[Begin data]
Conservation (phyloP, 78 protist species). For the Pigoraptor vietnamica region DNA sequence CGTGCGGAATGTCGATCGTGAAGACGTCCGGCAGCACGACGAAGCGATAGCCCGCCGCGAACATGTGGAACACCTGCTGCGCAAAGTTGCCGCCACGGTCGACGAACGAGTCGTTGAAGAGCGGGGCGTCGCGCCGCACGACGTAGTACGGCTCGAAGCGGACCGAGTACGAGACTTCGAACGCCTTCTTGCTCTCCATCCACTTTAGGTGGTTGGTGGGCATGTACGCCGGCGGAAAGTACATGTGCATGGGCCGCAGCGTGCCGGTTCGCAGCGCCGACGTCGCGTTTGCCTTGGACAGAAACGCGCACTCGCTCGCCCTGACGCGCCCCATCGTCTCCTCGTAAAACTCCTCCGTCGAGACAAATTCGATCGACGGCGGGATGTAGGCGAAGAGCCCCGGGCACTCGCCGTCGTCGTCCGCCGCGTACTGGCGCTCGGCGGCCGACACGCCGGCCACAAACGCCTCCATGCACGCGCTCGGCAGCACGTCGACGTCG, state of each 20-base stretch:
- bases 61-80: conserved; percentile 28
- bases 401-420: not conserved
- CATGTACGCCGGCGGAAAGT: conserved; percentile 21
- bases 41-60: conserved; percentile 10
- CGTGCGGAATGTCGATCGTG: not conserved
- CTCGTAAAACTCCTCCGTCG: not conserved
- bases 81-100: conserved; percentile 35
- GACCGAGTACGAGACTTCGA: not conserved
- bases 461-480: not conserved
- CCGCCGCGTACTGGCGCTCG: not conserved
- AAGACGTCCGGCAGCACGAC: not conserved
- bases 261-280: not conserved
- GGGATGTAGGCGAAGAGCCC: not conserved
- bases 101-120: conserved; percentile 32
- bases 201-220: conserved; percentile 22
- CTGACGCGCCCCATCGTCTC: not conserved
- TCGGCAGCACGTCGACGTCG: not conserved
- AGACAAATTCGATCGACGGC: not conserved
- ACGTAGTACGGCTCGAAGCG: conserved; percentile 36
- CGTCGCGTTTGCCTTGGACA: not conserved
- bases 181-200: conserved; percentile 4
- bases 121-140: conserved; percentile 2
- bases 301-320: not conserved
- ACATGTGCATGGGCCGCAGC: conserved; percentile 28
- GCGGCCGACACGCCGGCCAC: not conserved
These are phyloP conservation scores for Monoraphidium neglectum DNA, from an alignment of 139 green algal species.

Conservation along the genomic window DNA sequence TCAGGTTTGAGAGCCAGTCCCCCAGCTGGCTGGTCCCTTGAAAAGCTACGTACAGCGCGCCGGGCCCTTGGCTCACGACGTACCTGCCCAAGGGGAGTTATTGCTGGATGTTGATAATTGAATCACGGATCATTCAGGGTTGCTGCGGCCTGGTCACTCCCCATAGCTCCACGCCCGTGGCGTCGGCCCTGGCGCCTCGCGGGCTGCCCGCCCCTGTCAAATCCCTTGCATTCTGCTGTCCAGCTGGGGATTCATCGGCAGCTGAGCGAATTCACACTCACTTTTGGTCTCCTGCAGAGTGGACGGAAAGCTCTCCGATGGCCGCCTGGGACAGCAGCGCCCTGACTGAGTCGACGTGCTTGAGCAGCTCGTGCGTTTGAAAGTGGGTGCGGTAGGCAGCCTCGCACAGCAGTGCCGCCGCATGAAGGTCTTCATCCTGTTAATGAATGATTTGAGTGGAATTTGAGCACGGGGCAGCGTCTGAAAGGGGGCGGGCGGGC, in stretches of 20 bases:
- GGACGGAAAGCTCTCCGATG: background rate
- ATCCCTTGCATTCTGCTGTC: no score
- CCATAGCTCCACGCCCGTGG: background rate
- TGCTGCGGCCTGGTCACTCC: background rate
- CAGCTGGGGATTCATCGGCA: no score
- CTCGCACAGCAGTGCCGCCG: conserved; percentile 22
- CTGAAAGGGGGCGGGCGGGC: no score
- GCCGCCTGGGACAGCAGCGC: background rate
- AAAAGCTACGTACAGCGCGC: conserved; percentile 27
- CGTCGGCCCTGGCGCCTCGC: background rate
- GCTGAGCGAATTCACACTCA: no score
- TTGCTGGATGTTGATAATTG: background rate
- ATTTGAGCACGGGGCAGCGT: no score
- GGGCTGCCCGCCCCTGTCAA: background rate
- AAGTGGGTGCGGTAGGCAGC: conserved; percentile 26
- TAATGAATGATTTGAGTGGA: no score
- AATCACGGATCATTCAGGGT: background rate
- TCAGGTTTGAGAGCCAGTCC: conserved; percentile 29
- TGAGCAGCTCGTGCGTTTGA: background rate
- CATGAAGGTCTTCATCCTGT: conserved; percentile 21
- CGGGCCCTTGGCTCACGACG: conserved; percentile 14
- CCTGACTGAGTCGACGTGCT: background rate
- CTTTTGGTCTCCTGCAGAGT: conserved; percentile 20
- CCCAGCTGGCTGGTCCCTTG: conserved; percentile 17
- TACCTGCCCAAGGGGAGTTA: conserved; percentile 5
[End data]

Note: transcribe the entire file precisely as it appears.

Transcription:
Conservation (phyloP, 78 protist species). For the Pigoraptor vietnamica region DNA sequence CGTGCGGAATGTCGATCGTGAAGACGTCCGGCAGCACGACGAAGCGATAGCCCGCCGCGAACATGTGGAACACCTGCTGCGCAAAGTTGCCGCCACGGTCGACGAACGAGTCGTTGAAGAGCGGGGCGTCGCGCCGCACGACGTAGTACGGCTCGAAGCGGACCGAGTACGAGACTTCGAACGCCTTCTTGCTCTCCATCCACTTTAGGTGGTTGGTGGGCATGTACGCCGGCGGAAAGTACATGTGCATGGGCCGCAGCGTGCCGGTTCGCAGCGCCGACGTCGCGTTTGCCTTGGACAGAAACGCGCACTCGCTCGCCCTGACGCGCCCCATCGTCTCCTCGTAAAACTCCTCCGTCGAGACAAATTCGATCGACGGCGGGATGTAGGCGAAGAGCCCCGGGCACTCGCCGTCGTCGTCCGCCGCGTACTGGCGCTCGGCGGCCGACACGCCGGCCACAAACGCCTCCATGCACGCGCTCGGCAGCACGTCGACGTCG, state of each 20-base stretch:
- bases 61-80: conserved; percentile 28
- bases 401-420: not conserved
- CATGTACGCCGGCGGAAAGT: conserved; percentile 21
- bases 41-60: conserved; percentile 10
- CGTGCGGAATGTCGATCGTG: not conserved
- CTCGTAAAACTCCTCCGTCG: not conserved
- bases 81-100: conserved; percentile 35
- GACCGAGTACGAGACTTCGA: not conserved
- bases 461-480: not conserved
- CCGCCGCGTACTGGCGCTCG: not conserved
- AAGACGTCCGGCAGCACGAC: not conserved
- bases 261-280: not conserved
- GGGATGTAGGCGAAGAGCCC: not conserved
- bases 101-120: conserved; percentile 32
- bases 201-220: conserved; percentile 22
- CTGACGCGCCCCATCGTCTC: not conserved
- TCGGCAGCACGTCGACGTCG: not conserved
- AGACAAATTCGATCGACGGC: not conserved
- ACGTAGTACGGCTCGAAGCG: conserved; percentile 36
- CGTCGCGTTTGCCTTGGACA: not conserved
- bases 181-200: conserved; percentile 4
- bases 121-140: conserved; percentile 2
- bases 301-320: not conserved
- ACATGTGCATGGGCCGCAGC: conserved; percentile 28
- GCGGCCGACACGCCGGCCAC: not conserved
These are phyloP conservation scores for Monoraphidium neglectum DNA, from an alignment of 139 green algal species.

Conservation along the genomic window DNA sequence TCAGGTTTGAGAGCCAGTCCCCCAGCTGGCTGGTCCCTTGAAAAGCTACGTACAGCGCGCCGGGCCCTTGGCTCACGACGTACCTGCCCAAGGGGAGTTATTGCTGGATGTTGATAATTGAATCACGGATCATTCAGGGTTGCTGCGGCCTGGTCACTCCCCATAGCTCCACGCCCGTGGCGTCGGCCCTGGCGCCTCGCGGGCTGCCCGCCCCTGTCAAATCCCTTGCATTCTGCTGTCCAGCTGGGGATTCATCGGCAGCTGAGCGAATTCACACTCACTTTTGGTCTCCTGCAGAGTGGACGGAAAGCTCTCCGATGGCCGCCTGGGACAGCAGCGCCCTGACTGAGTCGACGTGCTTGAGCAGCTCGTGCGTTTGAAAGTGGGTGCGGTAGGCAGCCTCGCACAGCAGTGCCGCCGCATGAAGGTCTTCATCCTGTTAATGAATGATTTGAGTGGAATTTGAGCACGGGGCAGCGTCTGAAAGGGGGCGGGCGGGC, in stretches of 20 bases:
- GGACGGAAAGCTCTCCGATG: background rate
- ATCCCTTGCATTCTGCTGTC: no score
- CCATAGCTCCACGCCCGTGG: background rate
- TGCTGCGGCCTGGTCACTCC: background rate
- CAGCTGGGGATTCATCGGCA: no score
- CTCGCACAGCAGTGCCGCCG: conserved; percentile 22
- CTGAAAGGGGGCGGGCGGGC: no score
- GCCGCCTGGGACAGCAGCGC: background rate
- AAAAGCTACGTACAGCGCGC: conserved; percentile 27
- CGTCGGCCCTGGCGCCTCGC: background rate
- GCTGAGCGAATTCACACTCA: no score
- TTGCTGGATGTTGATAATTG: background rate
- ATTTGAGCACGGGGCAGCGT: no score
- GGGCTGCCCGCCCCTGTCAA: background rate
- AAGTGGGTGCGGTAGGCAGC: conserved; percentile 26
- TAATGAATGATTTGAGTGGA: no score
- AATCACGGATCATTCAGGGT: background rate
- TCAGGTTTGAGAGCCAGTCC: conserved; percentile 29
- TGAGCAGCTCGTGCGTTTGA: background rate
- CATGAAGGTCTTCATCCTGT: conserved; percentile 21
- CGGGCCCTTGGCTCACGACG: conserved; percentile 14
- CCTGACTGAGTCGACGTGCT: background rate
- CTTTTGGTCTCCTGCAGAGT: conserved; percentile 20
- CCCAGCTGGCTGGTCCCTTG: conserved; percentile 17
- TACCTGCCCAAGGGGAGTTA: conserved; percentile 5